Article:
Think of them as the universe’s version of dueling pianos.
This past week, scientists discovered a pair of black holes located in the quasar (core) of Markarian 231, Earth’s next-door-neighbor galaxy. They knew something was up when photos from the Hubble Space Telescope revealed a “mysterious hole” in the in the center of the quasar’s ring of gas, according to a story by Popular Science.
What they discovered was a pair of black holes — one big, one little — rotating around each other, a very uncommon find. Quasars typically have one black hole.
The dual black-hole dance taking place inside Markarian 231’s quasar is known as a “binary black hole.”
Markarian 231’s bigger black hole is “150 million times more massive than our sun,” while the smaller of the two has about 4 million times the mass of our sun.
The scientists who made the discovery are an international team from the United States and China.
Team members said they were “excited” about the discovery and that they can now “systematically search binary black holes” using the methods they employed to discover the Markarian 231 binary.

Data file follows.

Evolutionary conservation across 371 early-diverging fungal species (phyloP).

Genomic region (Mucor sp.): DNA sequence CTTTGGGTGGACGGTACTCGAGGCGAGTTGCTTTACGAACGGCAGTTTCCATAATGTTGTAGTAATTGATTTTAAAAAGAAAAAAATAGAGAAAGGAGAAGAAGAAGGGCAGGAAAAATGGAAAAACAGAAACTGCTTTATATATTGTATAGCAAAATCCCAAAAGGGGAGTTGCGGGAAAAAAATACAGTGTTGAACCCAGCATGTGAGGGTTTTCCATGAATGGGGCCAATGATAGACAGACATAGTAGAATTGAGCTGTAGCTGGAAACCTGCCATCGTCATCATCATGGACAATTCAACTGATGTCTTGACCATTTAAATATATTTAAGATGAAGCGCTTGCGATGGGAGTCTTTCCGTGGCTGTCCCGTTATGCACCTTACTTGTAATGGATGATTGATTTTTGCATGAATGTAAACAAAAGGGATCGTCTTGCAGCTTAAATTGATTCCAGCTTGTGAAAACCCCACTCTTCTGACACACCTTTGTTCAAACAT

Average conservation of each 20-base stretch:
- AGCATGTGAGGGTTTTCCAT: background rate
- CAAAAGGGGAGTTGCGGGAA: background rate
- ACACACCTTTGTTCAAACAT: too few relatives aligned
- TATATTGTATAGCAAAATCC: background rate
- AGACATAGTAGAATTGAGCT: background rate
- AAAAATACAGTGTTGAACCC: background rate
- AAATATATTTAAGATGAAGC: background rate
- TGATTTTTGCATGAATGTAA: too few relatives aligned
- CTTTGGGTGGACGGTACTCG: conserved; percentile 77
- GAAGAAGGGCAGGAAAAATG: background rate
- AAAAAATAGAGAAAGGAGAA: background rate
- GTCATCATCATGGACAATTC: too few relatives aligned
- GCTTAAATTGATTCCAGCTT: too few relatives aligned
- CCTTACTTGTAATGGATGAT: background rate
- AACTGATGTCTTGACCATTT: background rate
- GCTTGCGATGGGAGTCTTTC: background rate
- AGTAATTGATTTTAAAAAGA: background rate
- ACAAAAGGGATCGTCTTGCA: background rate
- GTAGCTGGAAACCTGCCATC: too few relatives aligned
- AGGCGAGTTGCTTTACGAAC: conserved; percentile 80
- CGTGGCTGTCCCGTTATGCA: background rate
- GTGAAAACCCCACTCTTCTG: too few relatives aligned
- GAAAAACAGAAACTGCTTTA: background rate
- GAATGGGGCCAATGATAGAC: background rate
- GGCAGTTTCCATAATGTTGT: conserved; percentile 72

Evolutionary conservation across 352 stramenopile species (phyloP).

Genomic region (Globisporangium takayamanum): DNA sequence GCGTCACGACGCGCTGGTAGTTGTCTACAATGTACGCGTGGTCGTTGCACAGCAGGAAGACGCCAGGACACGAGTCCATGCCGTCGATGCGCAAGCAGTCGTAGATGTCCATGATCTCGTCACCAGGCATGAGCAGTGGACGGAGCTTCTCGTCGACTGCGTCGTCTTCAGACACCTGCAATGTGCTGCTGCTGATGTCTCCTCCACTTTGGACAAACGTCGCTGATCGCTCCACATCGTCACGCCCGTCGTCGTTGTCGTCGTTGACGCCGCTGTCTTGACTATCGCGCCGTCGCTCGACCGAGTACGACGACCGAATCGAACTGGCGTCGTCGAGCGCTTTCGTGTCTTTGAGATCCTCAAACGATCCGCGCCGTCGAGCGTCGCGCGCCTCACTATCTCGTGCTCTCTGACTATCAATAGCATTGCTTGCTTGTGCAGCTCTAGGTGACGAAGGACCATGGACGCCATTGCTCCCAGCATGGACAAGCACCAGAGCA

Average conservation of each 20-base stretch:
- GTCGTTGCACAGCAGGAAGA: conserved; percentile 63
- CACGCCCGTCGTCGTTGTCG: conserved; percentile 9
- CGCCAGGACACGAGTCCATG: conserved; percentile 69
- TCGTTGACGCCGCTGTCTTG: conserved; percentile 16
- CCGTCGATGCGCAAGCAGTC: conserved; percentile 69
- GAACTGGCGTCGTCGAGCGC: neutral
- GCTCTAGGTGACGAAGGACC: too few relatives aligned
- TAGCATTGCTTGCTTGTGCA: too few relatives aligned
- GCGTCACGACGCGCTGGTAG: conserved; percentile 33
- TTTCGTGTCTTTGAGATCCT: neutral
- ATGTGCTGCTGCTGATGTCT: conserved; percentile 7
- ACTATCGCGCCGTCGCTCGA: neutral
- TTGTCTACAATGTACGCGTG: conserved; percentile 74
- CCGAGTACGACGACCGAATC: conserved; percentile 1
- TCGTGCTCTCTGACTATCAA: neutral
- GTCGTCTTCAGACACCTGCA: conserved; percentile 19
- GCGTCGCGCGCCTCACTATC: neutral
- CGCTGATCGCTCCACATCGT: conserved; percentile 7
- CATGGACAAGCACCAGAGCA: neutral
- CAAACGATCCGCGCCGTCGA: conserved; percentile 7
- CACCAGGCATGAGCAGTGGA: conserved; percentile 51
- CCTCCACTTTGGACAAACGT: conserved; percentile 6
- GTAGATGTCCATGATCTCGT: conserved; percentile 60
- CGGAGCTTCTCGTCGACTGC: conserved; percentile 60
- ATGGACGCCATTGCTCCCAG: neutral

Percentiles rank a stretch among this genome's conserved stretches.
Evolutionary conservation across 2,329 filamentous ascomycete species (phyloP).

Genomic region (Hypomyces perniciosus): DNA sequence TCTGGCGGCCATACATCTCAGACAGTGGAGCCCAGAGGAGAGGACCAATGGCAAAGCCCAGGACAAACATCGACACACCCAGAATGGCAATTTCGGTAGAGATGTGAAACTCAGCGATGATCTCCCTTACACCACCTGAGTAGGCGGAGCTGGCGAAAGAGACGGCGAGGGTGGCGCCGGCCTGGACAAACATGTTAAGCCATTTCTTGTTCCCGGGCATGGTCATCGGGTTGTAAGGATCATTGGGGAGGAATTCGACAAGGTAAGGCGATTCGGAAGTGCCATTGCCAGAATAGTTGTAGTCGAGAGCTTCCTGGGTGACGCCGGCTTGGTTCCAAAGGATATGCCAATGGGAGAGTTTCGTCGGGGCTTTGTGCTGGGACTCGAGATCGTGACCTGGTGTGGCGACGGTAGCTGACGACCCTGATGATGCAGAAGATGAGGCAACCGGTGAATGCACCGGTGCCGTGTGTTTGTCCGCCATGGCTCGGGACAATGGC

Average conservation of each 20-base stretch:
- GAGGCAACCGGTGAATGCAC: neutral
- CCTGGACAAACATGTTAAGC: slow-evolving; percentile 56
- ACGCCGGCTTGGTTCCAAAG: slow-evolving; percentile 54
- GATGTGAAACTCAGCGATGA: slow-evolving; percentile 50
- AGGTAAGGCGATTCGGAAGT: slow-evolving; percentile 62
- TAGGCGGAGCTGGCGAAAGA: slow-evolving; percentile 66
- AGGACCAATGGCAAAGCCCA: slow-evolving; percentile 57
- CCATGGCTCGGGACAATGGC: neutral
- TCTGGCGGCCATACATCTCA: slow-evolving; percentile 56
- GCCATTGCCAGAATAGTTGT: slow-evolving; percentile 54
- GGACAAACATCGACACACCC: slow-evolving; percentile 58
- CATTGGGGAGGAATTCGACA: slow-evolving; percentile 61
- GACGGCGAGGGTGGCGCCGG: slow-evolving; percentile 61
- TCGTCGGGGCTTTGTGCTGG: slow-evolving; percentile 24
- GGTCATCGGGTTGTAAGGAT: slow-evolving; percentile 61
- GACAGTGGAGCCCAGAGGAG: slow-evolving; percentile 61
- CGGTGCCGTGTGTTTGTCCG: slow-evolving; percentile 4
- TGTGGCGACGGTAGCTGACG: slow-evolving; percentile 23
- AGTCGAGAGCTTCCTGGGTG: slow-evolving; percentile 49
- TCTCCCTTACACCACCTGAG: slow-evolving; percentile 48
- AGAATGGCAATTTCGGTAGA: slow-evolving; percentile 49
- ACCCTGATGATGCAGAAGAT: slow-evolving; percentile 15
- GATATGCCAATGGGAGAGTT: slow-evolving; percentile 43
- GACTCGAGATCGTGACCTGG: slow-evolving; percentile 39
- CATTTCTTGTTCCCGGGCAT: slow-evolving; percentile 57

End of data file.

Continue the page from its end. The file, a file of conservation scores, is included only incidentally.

We are extremely excited about this finding because it not only shows the existence of a close binary black hole in Mrk 231, but also paves a new way to systematically search binary black holes via the nature of their ultraviolet light emission.
Discovery News said that the binary black holes are the result of two galaxies joining together at some point in the past. When the galaxies came together, the two black holes merged in the same quasar space.
The binary black holes spin around each other as they carve away at the inside of the quasar. The pair of black holes takes about 1.2 years to orbit each other.
Experts say their rotation is drawing them closer together. In several hundred thousand years, they will spiral into each other.